But despite outward appearances, things have very much remained the same for Barnett. “I’m still in my house and still walking to work and doing the things I do,” the singer-songwriter says. Of course, she goes on the road more, but most often she’s at home with her partner and fellow musician Jen Cloher in Melbourne, Australia.
Before Barnett became an international success in the indie world, she cut her teeth in the Melbourne music scene, first playing second guitar in the garage rock band Rapid Transit and in 2011 joining psych-country outfit Immigrant Union, which was started by Brent DeBoer from the Dandy Warhols. During her time in Immigrant Union she took on the dual role of vocals and slide guitar. One year later, she released her first EP, I’ve Got a Friend Called Emily Ferris, and then two more EPs before her 2015 debut LP Sometimes I Sit. In the indie-rock world, she struck gold with her clever, rambling lyrics about masturbation and gardeninginduced panic attacks.
Because of Barnett’s perceptiveness and candor, it’s easy to assume songwriting would be straightforward for her, but that’s not the case. “I find writing kind of difficult,” she reveals. “But obviously rewarding.” The writing process takes time for her: Case in point, the making of Tell Me How You Really Feel lasted more than two years. “I get inspiration from everywhere, but it never seems to be a consistent thing,” she explains. When she wasn’t songwriting for this record, she interspersed touring with working on Cloher’s 2017 self-titled album and making Lotta Sea Lice with Vile. “It was good [to have] another project to move onto when I hit a wall,” she says.
Although songwriting has proven to be a challenge for Barnett, song titles come more naturally to the singer-songwriter. From “Sunday Roast” to “Crippling Self Doubt and a General Lack of Self Confidence,” the track names Barnett pens are so simple and candid that they seem poetic in nature. She’s always writing down song name ideas, even if they don’t get used. “You can add this whole other layer of story and meaning to it, and it gives some perspective or mystery—I think all of that is important and counts,” Barnett says. The musician is borderline obsessive about it, changing them up until the very last minute. “I hate wasting that little part of something and calling it whatever the chorus line is,” she admits.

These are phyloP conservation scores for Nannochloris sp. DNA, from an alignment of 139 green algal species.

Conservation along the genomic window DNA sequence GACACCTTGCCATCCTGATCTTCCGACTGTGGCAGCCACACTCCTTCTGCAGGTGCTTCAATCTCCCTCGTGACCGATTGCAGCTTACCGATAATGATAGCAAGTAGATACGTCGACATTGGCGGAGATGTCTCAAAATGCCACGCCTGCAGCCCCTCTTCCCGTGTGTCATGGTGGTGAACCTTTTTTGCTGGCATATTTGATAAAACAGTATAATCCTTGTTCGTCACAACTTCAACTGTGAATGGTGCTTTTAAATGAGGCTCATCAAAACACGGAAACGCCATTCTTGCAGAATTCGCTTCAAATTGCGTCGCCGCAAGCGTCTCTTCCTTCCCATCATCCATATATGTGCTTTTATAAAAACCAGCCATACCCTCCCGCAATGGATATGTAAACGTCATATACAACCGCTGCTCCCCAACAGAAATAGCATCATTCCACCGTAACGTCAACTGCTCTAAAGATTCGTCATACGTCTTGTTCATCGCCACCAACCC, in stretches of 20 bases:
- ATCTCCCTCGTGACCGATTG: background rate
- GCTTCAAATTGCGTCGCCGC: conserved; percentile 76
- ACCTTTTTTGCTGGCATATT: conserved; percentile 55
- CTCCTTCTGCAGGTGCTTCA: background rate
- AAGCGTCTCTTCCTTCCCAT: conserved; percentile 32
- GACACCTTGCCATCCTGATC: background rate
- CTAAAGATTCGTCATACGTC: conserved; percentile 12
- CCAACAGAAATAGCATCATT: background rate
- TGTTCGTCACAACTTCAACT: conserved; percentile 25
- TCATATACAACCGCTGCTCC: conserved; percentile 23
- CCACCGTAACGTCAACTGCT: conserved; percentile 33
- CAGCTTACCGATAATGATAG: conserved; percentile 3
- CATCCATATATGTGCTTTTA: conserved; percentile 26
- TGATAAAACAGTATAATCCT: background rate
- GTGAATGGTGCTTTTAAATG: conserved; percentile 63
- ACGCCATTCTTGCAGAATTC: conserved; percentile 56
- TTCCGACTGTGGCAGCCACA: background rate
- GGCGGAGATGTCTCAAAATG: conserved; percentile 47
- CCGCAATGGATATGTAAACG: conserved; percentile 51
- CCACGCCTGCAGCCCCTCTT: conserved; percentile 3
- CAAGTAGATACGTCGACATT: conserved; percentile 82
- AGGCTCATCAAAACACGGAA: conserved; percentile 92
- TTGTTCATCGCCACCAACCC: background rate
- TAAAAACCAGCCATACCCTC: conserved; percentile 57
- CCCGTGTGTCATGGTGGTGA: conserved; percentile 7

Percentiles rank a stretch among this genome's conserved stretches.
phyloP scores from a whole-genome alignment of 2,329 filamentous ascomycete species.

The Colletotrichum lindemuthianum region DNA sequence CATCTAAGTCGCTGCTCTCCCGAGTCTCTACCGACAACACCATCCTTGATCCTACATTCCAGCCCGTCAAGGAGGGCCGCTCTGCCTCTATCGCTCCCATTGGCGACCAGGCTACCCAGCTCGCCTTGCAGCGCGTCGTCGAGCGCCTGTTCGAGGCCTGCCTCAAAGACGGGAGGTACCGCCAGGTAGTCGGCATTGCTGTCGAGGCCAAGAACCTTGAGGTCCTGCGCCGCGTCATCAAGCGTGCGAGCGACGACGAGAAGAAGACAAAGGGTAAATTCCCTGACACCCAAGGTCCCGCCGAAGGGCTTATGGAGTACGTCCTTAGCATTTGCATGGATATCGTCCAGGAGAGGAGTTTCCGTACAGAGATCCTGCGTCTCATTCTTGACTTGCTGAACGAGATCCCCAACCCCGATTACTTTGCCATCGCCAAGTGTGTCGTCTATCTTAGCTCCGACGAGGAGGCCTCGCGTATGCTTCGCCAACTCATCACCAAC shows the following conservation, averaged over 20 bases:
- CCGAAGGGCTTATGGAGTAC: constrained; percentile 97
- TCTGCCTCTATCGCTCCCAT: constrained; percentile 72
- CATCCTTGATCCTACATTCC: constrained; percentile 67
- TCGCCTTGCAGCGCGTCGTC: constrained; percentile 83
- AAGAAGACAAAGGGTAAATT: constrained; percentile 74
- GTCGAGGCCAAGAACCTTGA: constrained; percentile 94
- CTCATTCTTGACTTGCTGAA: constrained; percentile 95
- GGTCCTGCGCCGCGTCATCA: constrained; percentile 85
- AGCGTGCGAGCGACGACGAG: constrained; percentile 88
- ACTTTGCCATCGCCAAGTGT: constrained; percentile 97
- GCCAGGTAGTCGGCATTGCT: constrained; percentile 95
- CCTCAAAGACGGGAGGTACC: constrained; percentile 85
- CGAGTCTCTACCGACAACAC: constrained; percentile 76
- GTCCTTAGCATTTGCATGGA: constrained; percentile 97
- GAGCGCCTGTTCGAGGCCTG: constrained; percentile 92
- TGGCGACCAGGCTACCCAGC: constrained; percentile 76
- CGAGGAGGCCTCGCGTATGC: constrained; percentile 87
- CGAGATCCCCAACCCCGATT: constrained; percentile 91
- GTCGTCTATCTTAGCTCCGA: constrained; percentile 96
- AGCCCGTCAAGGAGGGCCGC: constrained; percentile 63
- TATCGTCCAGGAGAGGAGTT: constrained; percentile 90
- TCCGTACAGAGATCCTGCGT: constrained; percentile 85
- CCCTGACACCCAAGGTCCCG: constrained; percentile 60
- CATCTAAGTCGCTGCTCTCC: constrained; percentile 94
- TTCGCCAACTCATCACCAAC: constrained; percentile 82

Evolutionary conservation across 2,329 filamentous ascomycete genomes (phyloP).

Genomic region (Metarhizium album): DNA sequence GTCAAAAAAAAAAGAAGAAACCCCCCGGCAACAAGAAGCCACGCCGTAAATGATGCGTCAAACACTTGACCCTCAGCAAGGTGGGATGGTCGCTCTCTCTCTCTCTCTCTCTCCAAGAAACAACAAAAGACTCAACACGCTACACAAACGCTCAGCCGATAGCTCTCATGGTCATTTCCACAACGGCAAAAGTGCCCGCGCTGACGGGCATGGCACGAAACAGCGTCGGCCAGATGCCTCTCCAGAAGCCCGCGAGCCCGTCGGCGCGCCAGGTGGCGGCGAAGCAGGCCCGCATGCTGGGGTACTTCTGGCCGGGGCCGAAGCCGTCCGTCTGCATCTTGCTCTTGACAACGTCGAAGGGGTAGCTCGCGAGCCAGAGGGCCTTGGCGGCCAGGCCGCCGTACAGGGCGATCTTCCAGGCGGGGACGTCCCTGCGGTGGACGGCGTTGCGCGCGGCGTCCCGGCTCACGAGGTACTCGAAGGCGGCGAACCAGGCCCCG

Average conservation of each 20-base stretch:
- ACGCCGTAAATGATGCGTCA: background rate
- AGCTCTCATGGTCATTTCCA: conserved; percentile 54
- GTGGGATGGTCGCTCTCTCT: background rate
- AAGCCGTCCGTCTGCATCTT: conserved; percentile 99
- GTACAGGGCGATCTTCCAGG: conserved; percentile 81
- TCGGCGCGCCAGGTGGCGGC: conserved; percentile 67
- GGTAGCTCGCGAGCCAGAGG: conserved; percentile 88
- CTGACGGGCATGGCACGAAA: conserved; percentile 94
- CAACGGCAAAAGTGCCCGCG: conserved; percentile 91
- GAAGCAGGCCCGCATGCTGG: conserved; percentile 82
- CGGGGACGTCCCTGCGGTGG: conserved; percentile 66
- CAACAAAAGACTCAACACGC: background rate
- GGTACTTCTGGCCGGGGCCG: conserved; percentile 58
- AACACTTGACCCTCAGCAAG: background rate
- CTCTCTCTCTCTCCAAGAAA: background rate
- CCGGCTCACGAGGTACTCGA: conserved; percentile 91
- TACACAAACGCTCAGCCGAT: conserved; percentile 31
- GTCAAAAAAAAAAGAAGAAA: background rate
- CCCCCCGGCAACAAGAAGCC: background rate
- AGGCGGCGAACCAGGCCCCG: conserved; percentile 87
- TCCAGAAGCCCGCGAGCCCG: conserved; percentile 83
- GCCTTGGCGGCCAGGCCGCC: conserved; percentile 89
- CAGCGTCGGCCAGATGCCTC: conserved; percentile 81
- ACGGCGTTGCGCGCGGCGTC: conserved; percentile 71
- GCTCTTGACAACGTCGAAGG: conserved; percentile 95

While Sometimes I Sit was primarily introspective, Tell Me How You Really Feel is full of keen observations. Instead of penning her inner monologue, she’s unabashedly expressing her perspective on situations outside of herself. With the record’s lead single “Nameless, Faceless,” she details the effects of internet trolls on women, singing, “I want to walk through the park in the dark/Men are scared that women will laugh at them/I want to walk through the park in the dark/Women are scared that men will kill them.” For Barnett, the song jumped out, but it was difficult for her to choose a single because she deemed all of them worthy. “I don’t feel like [“Nameless, Faceless”] sums up the album, but it has its own little story and that story is kind of important,” she says. But the record still has its personal moments, with Barnett exploring her vulnerability, which proves to be at times uncomfortable, infuriating, and sad. She confronts toxic masculinity on “I’m Not Your Mother, I’m Not Your Bitch” (“I try my best to be patient, but I can only put up with so much! Shit!/I’m not your mother, I’m not your bitch”) and gives advice on how to escape sadness on “Hopefulessness” in a way that’s unfiltered (“Your vulnerability/Stronger than it seems/You know it’s O.K. to have a bad day”). Despite several dark moments on the record, Barnett ultimately wanted the record to end on a more uplifting note, which is why she saw “Sunday Roast” as an apt conclusion. “‘Sunday Roast’ is a bit melancholic, but it’s still optimistic, and I think it fades away on this optimistic line and leaves you feeling hopeful,” she explains. While it’s a rare moment of contentment, it shows she’s at the very least confident in the chaos of the now.